To accommodate these market-driven changes, the company has taken significant steps. For example, the national rollout of the Similac SimplePac required the installation of a new powder packaging line in Sturgis, Mich. Likewise, to produce the new reclosable plastic bottle for Ensure and Glucerna drinks, the company installed new filling and packaging lines at three facilities: Altavista, Va., Casa Grande, Ariz., and Columbus, Ohio.
Integrating such capital improvements into the company's operations entails bringing them into Abbott's program of monitoring quality, productivity and additional key performance indicators.
"Our quality and operations teams use Lean Six Sigma and Class A programs to accomplish productivity improvements," says Roslon. Several additional examples of how plants accommodate requirements of the world outside the traditional four walls of manufacturing:
- Quality and safety testing include more than 200 quality checks on 2-oz. plastic lines each eight hour shift -- in addition to raw material, analytical and microbiological testing of every batch of product.
- Equipment suppliers must meet company standards "particularly in aspects related to food safety," including details in the design and operation of fillers, cappers, sterilizers, and aseptic equipment.
- In addition to FDA Regulations for Infant Formula and Low Acid Canned Foods, the company is implementing plant-by-plant adoption of the Safe Quality Food Initiative, starting with certification at plants producing infant formula and adult nutritionals.
- The Casa Grande, Ariz., plant recently received Level III certification from Arizona's Maternal and Child Health Services earlier this year. This is the highest certification possible for products used in neonatal intensive care and continuing care units.
Meeting operational challenges
Abbott Nutrition plants are managed with the expectation that if they're not already running 24/7, they should be able to do so. Therefore, operator training is a priority, as is a responsive maintenance organization.
Abbott Nutrition plant personnel, like this operator in Granada, Spain, monitor quality, efficiency and everything about the plant using various monitoring systems.
When asked for the toughest management challenge the division faces, Roslon cited a "changing work force and the changing technical requirements for employees." New employees entering the workforce "often have a different perspective on what they expect from their employers and what they are willing to give than the employees from a generation ago."
Conversely, she says long-term employees often face the challenge of "learning how to run equipment that is much more technical in nature" than the equipment they cut their teeth on 10 or more years ago. Roslon says the company's employee training and educational initiatives address both challenges.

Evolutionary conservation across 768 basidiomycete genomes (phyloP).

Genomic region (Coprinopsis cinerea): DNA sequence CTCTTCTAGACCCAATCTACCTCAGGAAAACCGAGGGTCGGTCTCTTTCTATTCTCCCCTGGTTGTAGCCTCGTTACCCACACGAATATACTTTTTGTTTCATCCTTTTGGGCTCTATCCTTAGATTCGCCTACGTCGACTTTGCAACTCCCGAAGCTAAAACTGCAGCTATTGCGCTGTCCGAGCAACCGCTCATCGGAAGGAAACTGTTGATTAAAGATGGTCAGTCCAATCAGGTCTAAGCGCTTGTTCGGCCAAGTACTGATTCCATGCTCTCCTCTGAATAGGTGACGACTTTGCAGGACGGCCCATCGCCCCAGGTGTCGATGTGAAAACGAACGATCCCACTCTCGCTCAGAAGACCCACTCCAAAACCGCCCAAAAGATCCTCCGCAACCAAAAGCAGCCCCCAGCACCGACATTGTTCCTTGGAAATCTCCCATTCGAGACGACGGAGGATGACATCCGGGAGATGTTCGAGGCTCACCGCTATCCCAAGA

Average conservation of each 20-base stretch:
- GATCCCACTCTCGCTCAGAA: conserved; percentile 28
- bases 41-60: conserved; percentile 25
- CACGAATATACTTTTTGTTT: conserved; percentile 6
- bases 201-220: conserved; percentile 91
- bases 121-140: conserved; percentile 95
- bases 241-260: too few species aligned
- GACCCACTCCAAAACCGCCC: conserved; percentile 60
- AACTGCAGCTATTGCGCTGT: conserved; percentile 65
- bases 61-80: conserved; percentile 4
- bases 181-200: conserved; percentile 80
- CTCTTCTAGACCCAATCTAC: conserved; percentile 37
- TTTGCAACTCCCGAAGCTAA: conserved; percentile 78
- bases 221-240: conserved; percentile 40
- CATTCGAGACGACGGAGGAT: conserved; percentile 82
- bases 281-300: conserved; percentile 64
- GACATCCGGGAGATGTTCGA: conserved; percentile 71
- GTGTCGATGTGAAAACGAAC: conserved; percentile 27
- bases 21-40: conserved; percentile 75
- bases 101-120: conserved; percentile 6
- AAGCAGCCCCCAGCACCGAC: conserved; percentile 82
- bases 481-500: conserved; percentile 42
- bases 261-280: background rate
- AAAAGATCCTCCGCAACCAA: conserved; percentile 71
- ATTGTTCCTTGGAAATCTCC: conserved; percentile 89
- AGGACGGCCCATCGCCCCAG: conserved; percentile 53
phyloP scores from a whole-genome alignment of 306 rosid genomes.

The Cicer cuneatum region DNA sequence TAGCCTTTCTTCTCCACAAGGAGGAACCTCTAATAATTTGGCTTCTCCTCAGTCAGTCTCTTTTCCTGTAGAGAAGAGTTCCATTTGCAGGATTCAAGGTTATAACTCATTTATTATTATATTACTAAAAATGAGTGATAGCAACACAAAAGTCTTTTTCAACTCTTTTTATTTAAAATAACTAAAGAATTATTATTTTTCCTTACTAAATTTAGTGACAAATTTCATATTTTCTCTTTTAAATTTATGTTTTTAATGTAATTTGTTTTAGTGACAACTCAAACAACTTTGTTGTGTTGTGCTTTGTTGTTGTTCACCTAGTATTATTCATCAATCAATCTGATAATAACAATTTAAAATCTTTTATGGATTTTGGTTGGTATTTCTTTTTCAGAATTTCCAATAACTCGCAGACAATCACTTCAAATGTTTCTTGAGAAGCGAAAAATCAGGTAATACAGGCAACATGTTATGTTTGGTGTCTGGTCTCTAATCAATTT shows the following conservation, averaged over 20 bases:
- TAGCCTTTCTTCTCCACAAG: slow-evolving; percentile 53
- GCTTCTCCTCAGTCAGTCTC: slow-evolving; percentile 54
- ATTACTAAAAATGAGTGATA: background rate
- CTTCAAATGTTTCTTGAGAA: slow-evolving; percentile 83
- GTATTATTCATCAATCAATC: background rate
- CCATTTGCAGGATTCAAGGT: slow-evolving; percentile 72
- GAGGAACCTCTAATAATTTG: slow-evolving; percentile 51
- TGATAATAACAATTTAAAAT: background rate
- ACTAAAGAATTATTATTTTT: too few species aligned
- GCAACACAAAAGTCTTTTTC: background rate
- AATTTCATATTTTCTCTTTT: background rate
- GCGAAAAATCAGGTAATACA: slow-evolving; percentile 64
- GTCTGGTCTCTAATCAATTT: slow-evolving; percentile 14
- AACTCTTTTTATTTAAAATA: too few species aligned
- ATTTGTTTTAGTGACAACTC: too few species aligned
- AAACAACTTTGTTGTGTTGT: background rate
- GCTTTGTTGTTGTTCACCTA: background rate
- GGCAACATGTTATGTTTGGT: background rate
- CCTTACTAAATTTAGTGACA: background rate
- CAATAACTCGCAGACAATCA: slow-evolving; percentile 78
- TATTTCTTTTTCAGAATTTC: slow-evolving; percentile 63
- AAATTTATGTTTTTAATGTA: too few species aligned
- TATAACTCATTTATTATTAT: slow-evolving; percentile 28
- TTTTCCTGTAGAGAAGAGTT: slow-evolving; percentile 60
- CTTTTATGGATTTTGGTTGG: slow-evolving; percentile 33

To keep up with changing consumer preferences, Abbott's engineering organization maintains flexible manufacturing and packaging lines. This plays out in two areas: accommodating new packaging types and running plants efficiently.
For example, a given formulation may be offered in several package configurations and be produced on the same manufacturing line before being diverted to one of multiple packaging lines. The whole process requires lots of vigilance to schedules, bottleneck reduction and ever-faster equipment changeovers.
Additionally, in keeping with a trend driven by major retailers and even their warehouse stores, some customers require exclusive arrangements such as different numbers of bottles per carton. So equipment must be flexible enough to handle multiple pack sizes.
Because plant management and engineering rely on the expertise of the companies that supply them with technology, the company also relies on its suppliers to help meet marketplace needs. Before a new system is installed, engineers conduct "extensive front-end planning to minimize startup challenges," says Roslon.
"Equipment suppliers need to know that what they provide needs to be flexible, easy to operate, reliable and safe for our employees," she says. "Our fundamental expectation is that we procure, install and validate high-speed systems that reliably hold extremely high standards for all aspects of food safety."
Going forward, the company is accelerating growth globally and in existing U.S. product categories to increase market share. Nutritional products are driving the well-being of parent Abbott Laboratories, too. For the second quarter ended June 30, while corporate-wide sales are down 3.6 percent in the U.S. (compared to the second quarter of 2010), Nutrition division sales show double-digit revenue growth, a $1.5 billion increase.